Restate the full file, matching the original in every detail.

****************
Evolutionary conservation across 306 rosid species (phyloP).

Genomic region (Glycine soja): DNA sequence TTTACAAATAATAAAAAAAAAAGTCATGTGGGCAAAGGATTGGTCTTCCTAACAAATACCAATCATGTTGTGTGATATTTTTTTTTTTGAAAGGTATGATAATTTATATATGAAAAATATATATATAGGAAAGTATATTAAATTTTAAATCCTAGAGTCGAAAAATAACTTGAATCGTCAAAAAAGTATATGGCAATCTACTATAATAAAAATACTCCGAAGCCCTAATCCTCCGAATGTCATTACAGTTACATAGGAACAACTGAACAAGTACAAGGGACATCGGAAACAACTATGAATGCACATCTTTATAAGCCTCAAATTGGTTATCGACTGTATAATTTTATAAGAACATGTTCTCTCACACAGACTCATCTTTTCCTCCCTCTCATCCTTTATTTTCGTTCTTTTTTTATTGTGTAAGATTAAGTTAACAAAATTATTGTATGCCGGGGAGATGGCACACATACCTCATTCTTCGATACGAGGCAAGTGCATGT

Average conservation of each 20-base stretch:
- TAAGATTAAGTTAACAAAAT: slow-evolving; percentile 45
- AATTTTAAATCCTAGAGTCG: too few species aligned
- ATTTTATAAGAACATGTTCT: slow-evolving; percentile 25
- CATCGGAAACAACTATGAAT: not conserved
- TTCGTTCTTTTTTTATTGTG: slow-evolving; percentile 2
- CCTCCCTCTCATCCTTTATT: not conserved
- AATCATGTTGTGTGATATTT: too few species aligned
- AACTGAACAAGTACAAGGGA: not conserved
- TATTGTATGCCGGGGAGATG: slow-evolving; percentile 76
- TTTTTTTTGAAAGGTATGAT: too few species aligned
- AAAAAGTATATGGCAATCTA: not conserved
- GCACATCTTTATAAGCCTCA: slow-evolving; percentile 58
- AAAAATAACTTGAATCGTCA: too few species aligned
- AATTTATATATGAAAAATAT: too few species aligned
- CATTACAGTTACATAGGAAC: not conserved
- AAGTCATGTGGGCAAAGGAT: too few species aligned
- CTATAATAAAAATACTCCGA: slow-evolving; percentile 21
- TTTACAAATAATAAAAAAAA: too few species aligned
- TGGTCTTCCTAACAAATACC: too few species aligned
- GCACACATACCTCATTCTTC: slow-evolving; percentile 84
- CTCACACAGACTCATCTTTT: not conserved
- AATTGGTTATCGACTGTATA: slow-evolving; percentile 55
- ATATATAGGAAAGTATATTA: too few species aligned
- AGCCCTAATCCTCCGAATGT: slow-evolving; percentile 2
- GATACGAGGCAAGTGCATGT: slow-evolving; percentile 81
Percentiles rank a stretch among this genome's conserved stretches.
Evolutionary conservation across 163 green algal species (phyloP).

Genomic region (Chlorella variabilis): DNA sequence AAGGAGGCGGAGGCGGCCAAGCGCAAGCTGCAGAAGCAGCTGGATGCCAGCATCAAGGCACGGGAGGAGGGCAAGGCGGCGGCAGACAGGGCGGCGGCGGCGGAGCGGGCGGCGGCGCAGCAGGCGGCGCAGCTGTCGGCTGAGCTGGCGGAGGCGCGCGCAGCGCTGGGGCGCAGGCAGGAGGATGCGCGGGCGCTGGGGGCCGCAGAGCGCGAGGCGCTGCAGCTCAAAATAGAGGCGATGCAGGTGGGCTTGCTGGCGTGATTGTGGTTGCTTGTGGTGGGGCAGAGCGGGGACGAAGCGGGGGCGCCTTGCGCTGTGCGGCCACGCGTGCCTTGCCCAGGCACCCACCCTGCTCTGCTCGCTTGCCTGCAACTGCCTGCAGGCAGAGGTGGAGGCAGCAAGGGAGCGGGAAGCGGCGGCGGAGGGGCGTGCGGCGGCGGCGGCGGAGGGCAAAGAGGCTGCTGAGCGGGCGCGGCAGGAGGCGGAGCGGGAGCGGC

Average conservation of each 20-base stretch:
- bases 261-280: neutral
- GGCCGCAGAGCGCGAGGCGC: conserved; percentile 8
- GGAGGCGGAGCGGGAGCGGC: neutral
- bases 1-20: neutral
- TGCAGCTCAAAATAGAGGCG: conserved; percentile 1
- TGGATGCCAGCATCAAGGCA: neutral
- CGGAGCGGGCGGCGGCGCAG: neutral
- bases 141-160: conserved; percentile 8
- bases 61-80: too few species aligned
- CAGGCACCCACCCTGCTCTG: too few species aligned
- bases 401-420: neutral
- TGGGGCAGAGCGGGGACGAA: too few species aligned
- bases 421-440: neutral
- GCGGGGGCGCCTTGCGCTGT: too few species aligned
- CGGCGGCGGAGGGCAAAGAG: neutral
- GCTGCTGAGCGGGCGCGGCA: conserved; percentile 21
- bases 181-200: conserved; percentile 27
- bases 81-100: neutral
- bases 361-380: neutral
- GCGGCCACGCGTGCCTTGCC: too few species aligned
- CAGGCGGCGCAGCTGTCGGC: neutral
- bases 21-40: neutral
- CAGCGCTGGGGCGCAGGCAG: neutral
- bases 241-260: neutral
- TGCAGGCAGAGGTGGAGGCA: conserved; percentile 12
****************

Evolutionary conservation across 306 rosid species (phyloP).

Genomic region (Glycine soja): DNA sequence TTTACAAATAATAAAAAAAAAAGTCATGTGGGCAAAGGATTGGTCTTCCTAACAAATACCAATCATGTTGTGTGATATTTTTTTTTTTGAAAGGTATGATAATTTATATATGAAAAATATATATATAGGAAAGTATATTAAATTTTAAATCCTAGAGTCGAAAAATAACTTGAATCGTCAAAAAAGTATATGGCAATCTACTATAATAAAAATACTCCGAAGCCCTAATCCTCCGAATGTCATTACAGTTACATAGGAACAACTGAACAAGTACAAGGGACATCGGAAACAACTATGAATGCACATCTTTATAAGCCTCAAATTGGTTATCGACTGTATAATTTTATAAGAACATGTTCTCTCACACAGACTCATCTTTTCCTCCCTCTCATCCTTTATTTTCGTTCTTTTTTTATTGTGTAAGATTAAGTTAACAAAATTATTGTATGCCGGGGAGATGGCACACATACCTCATTCTTCGATACGAGGCAAGTGCATGT

Average conservation of each 20-base stretch:
- TAAGATTAAGTTAACAAAAT: slow-evolving; percentile 45
- AATTTTAAATCCTAGAGTCG: too few species aligned
- ATTTTATAAGAACATGTTCT: slow-evolving; percentile 25
- CATCGGAAACAACTATGAAT: not conserved
- TTCGTTCTTTTTTTATTGTG: slow-evolving; percentile 2
- CCTCCCTCTCATCCTTTATT: not conserved
- AATCATGTTGTGTGATATTT: too few species aligned
- AACTGAACAAGTACAAGGGA: not conserved
- TATTGTATGCCGGGGAGATG: slow-evolving; percentile 76
- TTTTTTTTGAAAGGTATGAT: too few species aligned
- AAAAAGTATATGGCAATCTA: not conserved
- GCACATCTTTATAAGCCTCA: slow-evolving; percentile 58
- AAAAATAACTTGAATCGTCA: too few species aligned
- AATTTATATATGAAAAATAT: too few species aligned
- CATTACAGTTACATAGGAAC: not conserved
- AAGTCATGTGGGCAAAGGAT: too few species aligned
- CTATAATAAAAATACTCCGA: slow-evolving; percentile 21
- TTTACAAATAATAAAAAAAA: too few species aligned
- TGGTCTTCCTAACAAATACC: too few species aligned
- GCACACATACCTCATTCTTC: slow-evolving; percentile 84
- CTCACACAGACTCATCTTTT: not conserved
- AATTGGTTATCGACTGTATA: slow-evolving; percentile 55
- ATATATAGGAAAGTATATTA: too few species aligned
- AGCCCTAATCCTCCGAATGT: slow-evolving; percentile 2
- GATACGAGGCAAGTGCATGT: slow-evolving; percentile 81
Percentiles rank a stretch among this genome's conserved stretches.
Evolutionary conservation across 163 green algal species (phyloP).

Genomic region (Chlorella variabilis): DNA sequence AAGGAGGCGGAGGCGGCCAAGCGCAAGCTGCAGAAGCAGCTGGATGCCAGCATCAAGGCACGGGAGGAGGGCAAGGCGGCGGCAGACAGGGCGGCGGCGGCGGAGCGGGCGGCGGCGCAGCAGGCGGCGCAGCTGTCGGCTGAGCTGGCGGAGGCGCGCGCAGCGCTGGGGCGCAGGCAGGAGGATGCGCGGGCGCTGGGGGCCGCAGAGCGCGAGGCGCTGCAGCTCAAAATAGAGGCGATGCAGGTGGGCTTGCTGGCGTGATTGTGGTTGCTTGTGGTGGGGCAGAGCGGGGACGAAGCGGGGGCGCCTTGCGCTGTGCGGCCACGCGTGCCTTGCCCAGGCACCCACCCTGCTCTGCTCGCTTGCCTGCAACTGCCTGCAGGCAGAGGTGGAGGCAGCAAGGGAGCGGGAAGCGGCGGCGGAGGGGCGTGCGGCGGCGGCGGCGGAGGGCAAAGAGGCTGCTGAGCGGGCGCGGCAGGAGGCGGAGCGGGAGCGGC

Average conservation of each 20-base stretch:
- bases 261-280: neutral
- GGCCGCAGAGCGCGAGGCGC: conserved; percentile 8
- GGAGGCGGAGCGGGAGCGGC: neutral
- bases 1-20: neutral
- TGCAGCTCAAAATAGAGGCG: conserved; percentile 1
- TGGATGCCAGCATCAAGGCA: neutral
- CGGAGCGGGCGGCGGCGCAG: neutral
- bases 141-160: conserved; percentile 8
- bases 61-80: too few species aligned
- CAGGCACCCACCCTGCTCTG: too few species aligned
- bases 401-420: neutral
- TGGGGCAGAGCGGGGACGAA: too few species aligned
- bases 421-440: neutral
- GCGGGGGCGCCTTGCGCTGT: too few species aligned
- CGGCGGCGGAGGGCAAAGAG: neutral
- GCTGCTGAGCGGGCGCGGCA: conserved; percentile 21
- bases 181-200: conserved; percentile 27
- bases 81-100: neutral
- bases 361-380: neutral
- GCGGCCACGCGTGCCTTGCC: too few species aligned
- CAGGCGGCGCAGCTGTCGGC: neutral
- bases 21-40: neutral
- CAGCGCTGGGGCGCAGGCAG: neutral
- bases 241-260: neutral
- TGCAGGCAGAGGTGGAGGCA: conserved; percentile 12